• Unlike Khushwinder Singh’s case, in the past few months the Supreme Court has rightly considered evidence about the criminal by calling for medical records, reports of prison conduct, including poetry written by a convict post-incarceration to ascertain the appropriate sentence. This was not attempted in Singh’s case. At the core of the arbitrariness in death penalty sentencing is the inconsistent approach to mitigating factors. The Supreme Court has, unfortunately, not developed any requirements that guide the collection, presentation and consideration of mitigating factors. Very often, barely any mitigating factors are presented on behalf of death row prisoners; if they are, they are of poor quality. Judges are often left only with information concerning the crime to determine the punishment. And, undoubtedly, Singh is a victim of this. He ended up being defined only by his crime with no other information about his life coming up before the judges. The quality of legal representation continues to affect the administration of the death penalty, even when cases are decided by pro-active and sensitive judges.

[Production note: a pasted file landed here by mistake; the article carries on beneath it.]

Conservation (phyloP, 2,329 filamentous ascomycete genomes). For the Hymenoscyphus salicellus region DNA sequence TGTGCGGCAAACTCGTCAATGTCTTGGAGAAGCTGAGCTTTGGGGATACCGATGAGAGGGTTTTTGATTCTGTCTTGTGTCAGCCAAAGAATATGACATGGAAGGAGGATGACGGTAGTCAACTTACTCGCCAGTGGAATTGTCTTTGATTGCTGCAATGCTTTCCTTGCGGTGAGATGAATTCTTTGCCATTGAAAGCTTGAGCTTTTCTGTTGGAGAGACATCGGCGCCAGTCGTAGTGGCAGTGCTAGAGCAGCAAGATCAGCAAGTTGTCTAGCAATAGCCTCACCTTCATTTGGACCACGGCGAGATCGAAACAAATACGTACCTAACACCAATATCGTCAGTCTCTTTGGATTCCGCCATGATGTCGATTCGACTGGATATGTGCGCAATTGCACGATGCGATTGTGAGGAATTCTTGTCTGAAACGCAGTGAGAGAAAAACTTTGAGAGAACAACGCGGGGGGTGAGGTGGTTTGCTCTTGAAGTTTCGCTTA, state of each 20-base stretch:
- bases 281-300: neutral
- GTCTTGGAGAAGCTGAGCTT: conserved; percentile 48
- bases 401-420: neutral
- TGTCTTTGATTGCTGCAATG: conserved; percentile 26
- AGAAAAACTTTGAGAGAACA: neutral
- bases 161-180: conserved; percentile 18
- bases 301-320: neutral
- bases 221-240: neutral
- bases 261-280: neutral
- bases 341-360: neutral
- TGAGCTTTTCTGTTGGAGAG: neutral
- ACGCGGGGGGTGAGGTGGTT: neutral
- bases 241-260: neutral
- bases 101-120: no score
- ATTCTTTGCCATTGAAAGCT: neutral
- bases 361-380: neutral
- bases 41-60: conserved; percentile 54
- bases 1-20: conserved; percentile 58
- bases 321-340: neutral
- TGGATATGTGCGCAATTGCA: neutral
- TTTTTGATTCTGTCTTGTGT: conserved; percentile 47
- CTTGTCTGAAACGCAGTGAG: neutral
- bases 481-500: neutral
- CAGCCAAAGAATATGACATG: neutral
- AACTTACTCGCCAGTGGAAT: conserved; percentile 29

• The inconsistent and arbitrary application of the death penalty remains a matter of great concern to the judiciary. Justice Kurian Joseph’s parting words in Chhannu Lal Verma v. State of Chhattisgarh, calling for the gradual abolition of the death penalty, require serious introspection from the court and the body politic, and for us to recognise that the efforts to make the administration of the death penalty fairer are like chasing the wind. Our institutions may persist with attempts to ‘tinker with the machinery of death’ until there is a collective realisation that the death penalty is untenable in a fair criminal justice system. Till such time, the setting of established benchmarks for practice, and a system of oversight are necessary to ensure that the quality of legal representation does not become the difference between a sentence of life and death.
  • Papering over

    The BJP’s alliances in the Northeast are underpinned by political contradictions